22 April 2010

NOK: Income Statement Analysis for the March 2010 Quarter

Nokia Corp. (NYSE: NOK) earned 0.09 per diluted share, as determined in accordance with International Financial Reporting Standards, in the first quarter of 2010, which ended on 31 March.  Earnings by this measure tripled the €0.03 made by Nokia in the same quarter of 2009.

On an non-IFRS basis, Nokia's earnings per share increased from €0.10 to €0.14.  Non-IFRS results exclude special items and accounting expenses such as intangible asset amortization.

This post examines Nokia's Income Statement for the latest quarter and compares the entries on each line to our "look-ahead" estimates.  Reported earnings fell short of the €0.13 per share we had forecast by €0.04 per share.

In a second article, we will report Nokia's scores as measured by the GCFR financial gauges.  The follow-up post will also provide the latest figures for the various financial metrics we use to analyze Cash Management, Growth, Profitability and Value.

Headquartered in Espoo, Finland, Nokia shipped 432 million mobile phones in 2009.  The company's hand-held product line runs the gamut from modest entry-level devices to high-end smartphones.   Nokia also sells network infrastructure.  Additional background information about Nokia and the business environment in which it is currently operating can be found in the beginning of the look-ahead.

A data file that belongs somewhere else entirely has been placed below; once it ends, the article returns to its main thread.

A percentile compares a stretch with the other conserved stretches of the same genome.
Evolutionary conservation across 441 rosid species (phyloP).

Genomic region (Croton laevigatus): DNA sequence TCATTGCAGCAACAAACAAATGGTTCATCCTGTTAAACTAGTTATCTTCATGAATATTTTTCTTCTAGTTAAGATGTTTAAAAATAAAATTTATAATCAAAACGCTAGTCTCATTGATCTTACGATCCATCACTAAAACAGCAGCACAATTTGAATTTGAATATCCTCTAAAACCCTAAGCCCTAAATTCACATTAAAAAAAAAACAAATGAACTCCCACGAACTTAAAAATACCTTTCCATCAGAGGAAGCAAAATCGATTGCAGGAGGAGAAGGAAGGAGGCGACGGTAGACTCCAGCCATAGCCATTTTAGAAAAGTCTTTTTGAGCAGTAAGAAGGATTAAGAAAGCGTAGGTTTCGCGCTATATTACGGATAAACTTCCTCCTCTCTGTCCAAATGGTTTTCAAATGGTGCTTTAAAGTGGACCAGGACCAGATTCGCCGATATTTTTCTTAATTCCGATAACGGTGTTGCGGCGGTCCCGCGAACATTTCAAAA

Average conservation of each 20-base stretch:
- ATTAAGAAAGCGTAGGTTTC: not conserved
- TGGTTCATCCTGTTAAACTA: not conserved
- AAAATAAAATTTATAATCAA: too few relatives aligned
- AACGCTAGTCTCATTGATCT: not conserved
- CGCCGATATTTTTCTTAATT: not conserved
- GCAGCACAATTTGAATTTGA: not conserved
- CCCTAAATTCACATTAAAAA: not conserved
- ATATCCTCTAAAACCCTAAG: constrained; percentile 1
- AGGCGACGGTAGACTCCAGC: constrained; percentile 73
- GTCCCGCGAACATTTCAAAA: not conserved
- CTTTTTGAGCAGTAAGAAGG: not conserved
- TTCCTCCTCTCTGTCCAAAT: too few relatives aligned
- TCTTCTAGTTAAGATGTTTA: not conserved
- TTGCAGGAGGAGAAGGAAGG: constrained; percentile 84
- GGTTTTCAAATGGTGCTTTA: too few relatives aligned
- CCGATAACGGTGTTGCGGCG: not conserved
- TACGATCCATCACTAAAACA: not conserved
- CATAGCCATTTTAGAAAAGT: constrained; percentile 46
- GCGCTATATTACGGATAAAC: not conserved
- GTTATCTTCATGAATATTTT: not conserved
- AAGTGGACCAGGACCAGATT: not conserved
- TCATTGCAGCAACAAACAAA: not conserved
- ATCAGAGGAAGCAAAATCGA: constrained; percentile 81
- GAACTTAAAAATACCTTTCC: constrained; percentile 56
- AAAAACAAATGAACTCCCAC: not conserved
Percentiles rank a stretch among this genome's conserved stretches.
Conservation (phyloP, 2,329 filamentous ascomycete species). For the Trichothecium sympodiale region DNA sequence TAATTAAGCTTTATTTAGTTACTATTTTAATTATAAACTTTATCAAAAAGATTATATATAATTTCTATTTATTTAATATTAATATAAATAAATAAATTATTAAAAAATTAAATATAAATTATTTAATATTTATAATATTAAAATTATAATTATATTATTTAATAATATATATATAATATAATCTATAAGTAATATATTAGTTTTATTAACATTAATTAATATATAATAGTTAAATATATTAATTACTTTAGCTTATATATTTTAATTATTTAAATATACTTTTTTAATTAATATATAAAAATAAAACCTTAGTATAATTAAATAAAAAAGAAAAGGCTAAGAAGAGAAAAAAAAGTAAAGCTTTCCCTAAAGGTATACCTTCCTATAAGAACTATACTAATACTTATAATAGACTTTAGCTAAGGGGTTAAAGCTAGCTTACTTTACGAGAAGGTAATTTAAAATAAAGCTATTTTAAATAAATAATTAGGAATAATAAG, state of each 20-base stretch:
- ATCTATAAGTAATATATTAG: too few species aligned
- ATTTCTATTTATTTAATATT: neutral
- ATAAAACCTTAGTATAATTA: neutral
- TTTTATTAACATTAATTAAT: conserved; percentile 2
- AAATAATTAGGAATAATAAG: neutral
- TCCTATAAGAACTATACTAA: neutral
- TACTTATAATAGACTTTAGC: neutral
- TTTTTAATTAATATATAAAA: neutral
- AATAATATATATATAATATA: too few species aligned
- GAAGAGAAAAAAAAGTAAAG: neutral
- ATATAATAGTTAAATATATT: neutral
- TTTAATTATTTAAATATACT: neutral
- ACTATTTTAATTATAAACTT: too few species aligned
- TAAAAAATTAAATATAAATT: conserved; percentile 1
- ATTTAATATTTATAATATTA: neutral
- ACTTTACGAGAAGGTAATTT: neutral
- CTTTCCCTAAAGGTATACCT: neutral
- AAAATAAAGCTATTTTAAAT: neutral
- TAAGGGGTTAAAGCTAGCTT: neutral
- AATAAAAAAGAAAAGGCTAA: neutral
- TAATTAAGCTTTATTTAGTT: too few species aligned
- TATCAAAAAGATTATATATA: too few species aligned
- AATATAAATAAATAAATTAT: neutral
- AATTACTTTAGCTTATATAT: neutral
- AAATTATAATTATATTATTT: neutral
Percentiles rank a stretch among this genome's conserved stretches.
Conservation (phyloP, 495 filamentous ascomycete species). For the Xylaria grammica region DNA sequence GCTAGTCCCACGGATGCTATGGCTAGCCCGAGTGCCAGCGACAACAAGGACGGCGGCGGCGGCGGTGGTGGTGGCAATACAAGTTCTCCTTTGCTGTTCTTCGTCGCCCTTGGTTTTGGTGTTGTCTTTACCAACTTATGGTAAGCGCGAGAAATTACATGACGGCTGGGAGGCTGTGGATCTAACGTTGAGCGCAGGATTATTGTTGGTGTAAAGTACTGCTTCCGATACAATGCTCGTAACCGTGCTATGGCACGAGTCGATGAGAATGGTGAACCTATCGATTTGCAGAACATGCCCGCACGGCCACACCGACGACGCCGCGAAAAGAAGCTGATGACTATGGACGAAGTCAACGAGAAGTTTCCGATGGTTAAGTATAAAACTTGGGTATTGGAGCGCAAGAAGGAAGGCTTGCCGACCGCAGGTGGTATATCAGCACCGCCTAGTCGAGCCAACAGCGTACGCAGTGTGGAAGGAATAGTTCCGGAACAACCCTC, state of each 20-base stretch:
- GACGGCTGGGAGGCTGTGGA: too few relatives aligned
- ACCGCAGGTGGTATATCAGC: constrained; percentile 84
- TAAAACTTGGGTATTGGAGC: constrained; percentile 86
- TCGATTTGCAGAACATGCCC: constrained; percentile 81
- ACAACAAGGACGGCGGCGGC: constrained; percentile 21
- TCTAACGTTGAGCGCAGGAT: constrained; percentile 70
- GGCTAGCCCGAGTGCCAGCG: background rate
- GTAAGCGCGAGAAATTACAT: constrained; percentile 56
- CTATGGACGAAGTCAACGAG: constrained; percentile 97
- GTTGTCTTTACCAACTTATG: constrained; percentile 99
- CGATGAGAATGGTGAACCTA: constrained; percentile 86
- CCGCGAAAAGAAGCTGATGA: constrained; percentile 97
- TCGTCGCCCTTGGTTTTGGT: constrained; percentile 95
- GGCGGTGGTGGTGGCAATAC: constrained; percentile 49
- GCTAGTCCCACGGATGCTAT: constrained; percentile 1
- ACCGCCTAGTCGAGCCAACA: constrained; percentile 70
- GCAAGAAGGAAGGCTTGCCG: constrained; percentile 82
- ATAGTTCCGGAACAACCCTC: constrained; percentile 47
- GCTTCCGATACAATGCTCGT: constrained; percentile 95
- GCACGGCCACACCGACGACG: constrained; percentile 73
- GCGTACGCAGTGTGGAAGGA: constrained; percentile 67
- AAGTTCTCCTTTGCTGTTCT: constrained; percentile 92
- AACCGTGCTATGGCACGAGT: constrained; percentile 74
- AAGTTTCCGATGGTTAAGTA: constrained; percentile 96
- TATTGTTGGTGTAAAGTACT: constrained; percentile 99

Please click here to see a full-sized, normalized depiction of the actual and projected results for the just-concluded quarter, as well as the quarterly Income Statements for the last couple of years.  Please note that our organization of revenues, expenses, gains, and losses, which we use for all analyses, can and often does differ in material respects from company-used formats.  The standardization facilitates cross-company comparisons.

Revenue increased 2.7 percent, from €9.27 billion in the first quarter of 2009 to €9.52 billion in the latest period.  However, Revenue was 1.8 percent less than the €9.7 billion we had expected.

Sales were flat in Europe, which is (by far) Nokia's largest market.  First-quarter Sales grew the fastest in Latin America (18 percent) and Greater China (13 percent).  Sales in North America were down 15 percent and were less than 5 percent of total sales.  One would think that a company with Nokia's global scale would want to be more successful in the large North American market.

The Devices and Services business segment had Revenue of €6.66 billion, which was slightly below the midpoint of the €6.5 billion to €7.0 billion guidance issued with the previous quarter's results.  D&S revenue increased 7.9 percent over the year-earlier amount, or 7 percent when currency changes are removed.  Nokia shipped 107.8 million mobile devices in the quarter, 16 percent more than in the March 2009 period.  The average selling price of these devices slipped from €66 to €62.  (Higher-price smartphones do not seem to be selling well enough to combat price erosion on the lower end of the product line.)

Nokia estimated that it achieved a 33 percent share of the global mobile device market in the latest quarter, which compares to a 32 percent share in the first quarter 2009 and a 35 percent share in the fourth quarter 2009.  The market share percentages must be much larger if North America is excluded from the calculation.